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PM: “Georgia doesn’t extradite its citizens to other countries”

By Gvantsa Gabekhadze
Friday, January 27
Georgia’s Prime Minister, Giorgi Kvrikashvili, commented on the arrest of a Georgian soldier in Ukraine who is wanted by Russia, and said Georgia never extradited its citizens to other countries. Russia demands the extradition of the man for committing murder in Russia in 2003.

The PM also dismissed the opposition’s accusations about cooperating with Russia; the opposition claim that sending the soldier’s personal information to Moscow insulted all Georgian soldiers.

“Our statements on Gia Tsertsvadze's case are crystal clear: Georgia does not extradite its citizens to other countries, especially one with its military bases stationed on our territory,” Kvirikashvili said.

“Over the past two days, Chief Prosecutor Irakli Shotadze has been in touch with Ukraine's Chief Prosecutor, and we certainly hope that this case will be closed without Tsertsvadze's extradition to Russia,” he added.

The PM said, however, that the government’s opponents wanted to keep themselves in ‘self-justification mode’.

“They have engaged their television station, their partner televisions, and a part of the NGO sector, to distract us from the main agenda and keep us proving that we are not ruining the country,” the PM stated.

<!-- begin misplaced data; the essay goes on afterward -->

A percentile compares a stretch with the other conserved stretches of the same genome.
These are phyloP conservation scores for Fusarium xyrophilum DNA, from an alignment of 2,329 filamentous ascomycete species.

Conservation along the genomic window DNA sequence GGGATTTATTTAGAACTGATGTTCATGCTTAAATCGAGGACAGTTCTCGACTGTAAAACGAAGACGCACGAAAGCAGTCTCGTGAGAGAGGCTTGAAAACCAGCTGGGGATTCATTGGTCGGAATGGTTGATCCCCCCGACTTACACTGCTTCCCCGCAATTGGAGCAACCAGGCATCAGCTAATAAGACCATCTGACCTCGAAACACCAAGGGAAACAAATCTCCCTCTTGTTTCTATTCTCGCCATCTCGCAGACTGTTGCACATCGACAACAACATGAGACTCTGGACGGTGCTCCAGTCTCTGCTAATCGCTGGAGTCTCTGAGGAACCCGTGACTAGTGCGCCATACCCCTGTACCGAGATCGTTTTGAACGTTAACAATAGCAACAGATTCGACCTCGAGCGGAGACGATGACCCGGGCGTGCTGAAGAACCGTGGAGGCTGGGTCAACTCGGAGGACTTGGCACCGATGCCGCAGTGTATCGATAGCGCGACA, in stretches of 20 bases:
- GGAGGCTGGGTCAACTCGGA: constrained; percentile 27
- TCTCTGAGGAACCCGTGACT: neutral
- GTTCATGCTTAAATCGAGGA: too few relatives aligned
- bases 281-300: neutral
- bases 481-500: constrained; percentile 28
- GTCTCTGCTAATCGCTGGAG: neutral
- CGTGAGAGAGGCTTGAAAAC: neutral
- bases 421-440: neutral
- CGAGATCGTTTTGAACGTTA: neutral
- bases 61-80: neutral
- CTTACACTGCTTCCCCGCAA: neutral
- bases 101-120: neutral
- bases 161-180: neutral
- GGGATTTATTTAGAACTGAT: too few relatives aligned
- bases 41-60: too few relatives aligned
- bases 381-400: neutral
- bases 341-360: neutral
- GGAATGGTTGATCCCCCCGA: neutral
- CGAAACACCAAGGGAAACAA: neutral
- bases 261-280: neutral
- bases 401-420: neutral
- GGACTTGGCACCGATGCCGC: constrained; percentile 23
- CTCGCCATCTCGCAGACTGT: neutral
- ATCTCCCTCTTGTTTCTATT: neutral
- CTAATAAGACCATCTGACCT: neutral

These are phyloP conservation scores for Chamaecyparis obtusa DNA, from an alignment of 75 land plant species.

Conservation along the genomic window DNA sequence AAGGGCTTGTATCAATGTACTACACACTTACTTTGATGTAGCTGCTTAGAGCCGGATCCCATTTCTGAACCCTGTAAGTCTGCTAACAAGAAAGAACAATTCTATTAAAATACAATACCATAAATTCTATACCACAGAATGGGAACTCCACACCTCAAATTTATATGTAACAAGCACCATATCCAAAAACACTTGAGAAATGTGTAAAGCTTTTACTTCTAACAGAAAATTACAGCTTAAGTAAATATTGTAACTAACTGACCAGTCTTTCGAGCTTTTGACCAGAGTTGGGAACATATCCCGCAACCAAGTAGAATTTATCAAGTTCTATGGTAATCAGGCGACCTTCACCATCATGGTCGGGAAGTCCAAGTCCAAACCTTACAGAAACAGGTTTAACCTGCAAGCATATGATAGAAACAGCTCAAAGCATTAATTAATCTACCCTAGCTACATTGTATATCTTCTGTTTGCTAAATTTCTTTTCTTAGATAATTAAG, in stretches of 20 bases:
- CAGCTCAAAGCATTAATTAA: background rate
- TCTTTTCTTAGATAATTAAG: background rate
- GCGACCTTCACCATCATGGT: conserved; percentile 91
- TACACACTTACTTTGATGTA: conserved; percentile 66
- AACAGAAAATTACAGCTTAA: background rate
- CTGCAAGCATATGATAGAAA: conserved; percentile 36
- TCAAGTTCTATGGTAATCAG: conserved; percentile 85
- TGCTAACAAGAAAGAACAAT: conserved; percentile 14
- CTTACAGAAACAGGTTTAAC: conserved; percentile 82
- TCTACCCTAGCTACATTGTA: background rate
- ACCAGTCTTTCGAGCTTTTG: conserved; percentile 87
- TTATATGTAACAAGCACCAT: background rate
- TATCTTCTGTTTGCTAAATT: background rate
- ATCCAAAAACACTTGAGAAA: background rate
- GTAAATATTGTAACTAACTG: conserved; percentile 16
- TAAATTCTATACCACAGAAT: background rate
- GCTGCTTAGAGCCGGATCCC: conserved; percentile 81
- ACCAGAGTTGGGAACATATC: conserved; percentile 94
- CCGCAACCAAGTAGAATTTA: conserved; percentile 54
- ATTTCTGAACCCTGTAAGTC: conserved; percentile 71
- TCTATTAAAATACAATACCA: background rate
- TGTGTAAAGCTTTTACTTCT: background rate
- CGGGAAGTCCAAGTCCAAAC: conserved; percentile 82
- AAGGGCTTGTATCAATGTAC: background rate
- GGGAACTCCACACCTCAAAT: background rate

He stressed it was the United National Movement government which showed disrespect towards soldiers and those serving the state’s interests.

The United National Movement and the European Georgia opposition parties, have accused the Government of cooperating with Russia over Tsertsvadze’s case, and disrespecting a soldier who fought for Georgia and Ukraine’s territorial integrity.

However, Georgia’s Interior Ministry stressed no communication took place between Georgia and Russia over Tsertsvadze.

Tsertsvadze was arrested in Ukraine on January 15, and is now waiting for the Court of Appeal’s verdict on his possible extradition to Russia.

Tsertsvadze, born on April 2, 1969 was put on the internationally wanted list on December 23, 2016 for further detention and extradition.

He is wanted by Russian law enforcement agencies for an alleged crime committed in 2003. Moscow claims he is guilty of mass premeditated murder, attempted murder with a group and the illegal possession of arms.

The family and lawyers of Tsertsvadze claim if extradited to Russia, he will either be tortured or murdered as “he fought against Russia”.

They claim Tsertsvadze is innocent and was not in Russia in 2003 at all.